Stoke City have confirmed that the club's Republic of Ireland international James McClean will not be wearing a poppy on his matchday shirt in the forthcoming games against Middlesbrough and Nottingham Forest but say they respect the player's right "to follow his own convictions".
McClean has asked the club’s supporters to show the same respect.
The 29-year-old’s determination not to simply go with the flow on the issue has attracted criticism pretty much every year that he has been in England with his attempt to set out his position in an articulate and well-reasoned open letter to Dave Whelan, the chairman of Wigan Athletic, four years ago doing little to generate any real understanding of the Derryman’s position.
McClean has not been shy about taking his critics on on social media but the growing trend amongst English clubs to have a poppy on their shirts for games around Remembrance Sunday, which can then be sold to raise funds for related charities, has not helped him with his decision to opt out looking all the more conspicuous.
The player has been steadfast in his refusal to give in to the pressure, though, and his stand has won praise from the portion of the English population that has been increasingly critical of what has been described as “poppy facism” - the refusal to respect the right of people not to wear a poppy if that is their preference.
In an official statement, McClean’s current employers, Stoke City, confirmed their support for the British Legion and other causes that benefit from the sale of poppy emblems and related products, but insist that they fully accept the Irishman’s entitlement to opt out.
“As a Club we will be supporting the Royal British Legion’s Poppy Appeal by wearing the Poppy on our home shirt in the fixture against Middlesbrough on November 3rd and on our away shirt in the fixture against Nottingham Forest on November 10th,” the statement reads. “The Club is proud of its close connections with the Armed Forces and have also invited members of the Armed Forces to join our remembrance at the Middlesbrough fixture.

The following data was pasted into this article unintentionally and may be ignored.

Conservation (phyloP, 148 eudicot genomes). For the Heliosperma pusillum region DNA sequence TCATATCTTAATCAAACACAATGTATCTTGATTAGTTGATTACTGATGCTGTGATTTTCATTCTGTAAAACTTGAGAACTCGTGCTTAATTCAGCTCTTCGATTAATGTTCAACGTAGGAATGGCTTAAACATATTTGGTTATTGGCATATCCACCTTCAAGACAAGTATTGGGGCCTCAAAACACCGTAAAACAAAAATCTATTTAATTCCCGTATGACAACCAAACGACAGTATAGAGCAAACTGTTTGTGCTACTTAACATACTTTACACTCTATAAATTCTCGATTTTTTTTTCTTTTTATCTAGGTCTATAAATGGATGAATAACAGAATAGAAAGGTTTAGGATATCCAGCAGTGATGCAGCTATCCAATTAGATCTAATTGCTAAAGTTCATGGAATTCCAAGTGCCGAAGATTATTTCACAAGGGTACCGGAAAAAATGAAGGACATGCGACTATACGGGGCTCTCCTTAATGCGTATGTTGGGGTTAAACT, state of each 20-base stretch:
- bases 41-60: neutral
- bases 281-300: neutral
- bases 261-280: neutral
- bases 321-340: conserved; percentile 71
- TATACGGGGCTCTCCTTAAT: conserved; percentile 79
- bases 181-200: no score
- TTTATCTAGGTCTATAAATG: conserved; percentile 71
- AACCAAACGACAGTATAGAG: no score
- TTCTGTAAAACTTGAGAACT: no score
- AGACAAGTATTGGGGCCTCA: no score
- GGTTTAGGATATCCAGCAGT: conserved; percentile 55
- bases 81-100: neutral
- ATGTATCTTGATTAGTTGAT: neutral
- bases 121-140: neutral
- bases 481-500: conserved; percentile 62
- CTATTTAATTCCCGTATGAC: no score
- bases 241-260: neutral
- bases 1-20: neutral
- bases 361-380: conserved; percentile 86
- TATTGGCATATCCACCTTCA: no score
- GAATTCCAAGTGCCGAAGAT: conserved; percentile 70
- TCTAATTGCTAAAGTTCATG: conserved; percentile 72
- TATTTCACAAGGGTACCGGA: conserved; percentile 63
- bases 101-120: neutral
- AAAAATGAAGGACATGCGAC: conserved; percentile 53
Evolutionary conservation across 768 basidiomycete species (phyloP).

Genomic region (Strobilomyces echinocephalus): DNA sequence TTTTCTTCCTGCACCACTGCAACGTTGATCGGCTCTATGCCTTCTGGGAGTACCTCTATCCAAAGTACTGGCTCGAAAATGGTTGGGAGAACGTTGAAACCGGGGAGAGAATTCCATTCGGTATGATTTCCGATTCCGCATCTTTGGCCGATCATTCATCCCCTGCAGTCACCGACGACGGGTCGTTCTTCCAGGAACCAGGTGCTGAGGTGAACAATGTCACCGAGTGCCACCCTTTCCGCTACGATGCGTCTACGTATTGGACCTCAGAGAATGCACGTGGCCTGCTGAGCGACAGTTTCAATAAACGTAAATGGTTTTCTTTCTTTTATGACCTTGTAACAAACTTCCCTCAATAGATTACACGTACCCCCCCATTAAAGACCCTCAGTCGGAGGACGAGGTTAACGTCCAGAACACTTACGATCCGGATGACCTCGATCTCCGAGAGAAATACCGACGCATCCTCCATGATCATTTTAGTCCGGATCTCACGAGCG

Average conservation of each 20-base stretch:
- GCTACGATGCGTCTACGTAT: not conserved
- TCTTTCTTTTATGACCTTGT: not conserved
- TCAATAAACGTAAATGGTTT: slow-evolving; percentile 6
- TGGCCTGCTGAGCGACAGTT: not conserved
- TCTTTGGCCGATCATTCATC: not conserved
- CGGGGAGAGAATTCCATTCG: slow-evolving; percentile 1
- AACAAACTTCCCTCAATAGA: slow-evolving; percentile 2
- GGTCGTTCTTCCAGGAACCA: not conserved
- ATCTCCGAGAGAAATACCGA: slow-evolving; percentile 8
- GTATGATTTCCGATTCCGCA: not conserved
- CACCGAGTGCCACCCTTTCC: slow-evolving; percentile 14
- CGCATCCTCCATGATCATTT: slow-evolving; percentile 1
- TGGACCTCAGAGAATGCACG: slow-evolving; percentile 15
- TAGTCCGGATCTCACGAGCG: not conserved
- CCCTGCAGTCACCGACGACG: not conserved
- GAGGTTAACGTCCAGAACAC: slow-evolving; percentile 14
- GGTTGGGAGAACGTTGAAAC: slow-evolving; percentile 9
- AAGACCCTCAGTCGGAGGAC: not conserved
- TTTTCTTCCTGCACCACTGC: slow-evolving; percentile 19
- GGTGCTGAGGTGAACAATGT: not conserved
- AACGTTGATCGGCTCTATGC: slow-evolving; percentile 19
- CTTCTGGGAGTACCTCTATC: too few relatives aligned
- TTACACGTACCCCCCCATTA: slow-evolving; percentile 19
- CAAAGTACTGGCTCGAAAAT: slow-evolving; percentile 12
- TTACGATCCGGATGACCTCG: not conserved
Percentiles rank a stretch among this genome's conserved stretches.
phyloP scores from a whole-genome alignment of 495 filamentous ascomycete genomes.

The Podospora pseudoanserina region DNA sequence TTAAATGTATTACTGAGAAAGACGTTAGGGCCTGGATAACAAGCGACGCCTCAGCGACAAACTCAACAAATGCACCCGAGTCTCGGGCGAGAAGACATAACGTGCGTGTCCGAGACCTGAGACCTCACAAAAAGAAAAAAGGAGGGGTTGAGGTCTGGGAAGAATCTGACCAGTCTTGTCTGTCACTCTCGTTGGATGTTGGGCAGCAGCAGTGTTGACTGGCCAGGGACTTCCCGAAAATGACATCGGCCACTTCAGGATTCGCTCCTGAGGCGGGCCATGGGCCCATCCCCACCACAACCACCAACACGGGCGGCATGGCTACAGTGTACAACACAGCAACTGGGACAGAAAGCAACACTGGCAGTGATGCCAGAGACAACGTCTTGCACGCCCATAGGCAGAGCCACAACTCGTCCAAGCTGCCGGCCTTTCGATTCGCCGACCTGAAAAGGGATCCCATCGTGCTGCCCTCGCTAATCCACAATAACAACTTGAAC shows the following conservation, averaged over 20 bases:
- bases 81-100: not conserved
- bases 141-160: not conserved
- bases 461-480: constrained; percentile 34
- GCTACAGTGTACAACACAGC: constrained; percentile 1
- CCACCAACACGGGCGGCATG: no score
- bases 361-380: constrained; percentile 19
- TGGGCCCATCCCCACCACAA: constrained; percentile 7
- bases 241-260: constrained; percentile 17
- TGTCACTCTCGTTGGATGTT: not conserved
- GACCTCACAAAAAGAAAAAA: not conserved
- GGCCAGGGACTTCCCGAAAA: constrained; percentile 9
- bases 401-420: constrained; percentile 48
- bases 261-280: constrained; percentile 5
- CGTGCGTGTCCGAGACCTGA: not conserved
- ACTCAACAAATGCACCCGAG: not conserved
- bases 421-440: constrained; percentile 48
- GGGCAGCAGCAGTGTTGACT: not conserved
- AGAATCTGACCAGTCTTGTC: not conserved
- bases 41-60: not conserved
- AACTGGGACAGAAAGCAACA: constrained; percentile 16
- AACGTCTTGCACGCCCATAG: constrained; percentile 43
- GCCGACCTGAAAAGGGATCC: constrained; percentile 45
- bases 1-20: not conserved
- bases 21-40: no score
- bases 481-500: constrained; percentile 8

“However, we recognise that the Poppy means different things to different individuals and communities and (like the Royal British Legion) do not believe that anybody should be forced or even pressured to wear the Poppy against their free will,” it continues. “James has informed us that he will not be wearing a Remembrance Day Poppy in our next two games. We respect his decision and his right to follow his own convictions.”
In the same statement, McClean issued a renewed appeal for respect of his position. “I know many people won’t agree with my decision or even attempt to gain an understanding of why I don’t wear a poppy. I accept that but I would ask people to be respectful of the choice I have made, just as I’m respectful of people who do choose to wear a poppy.”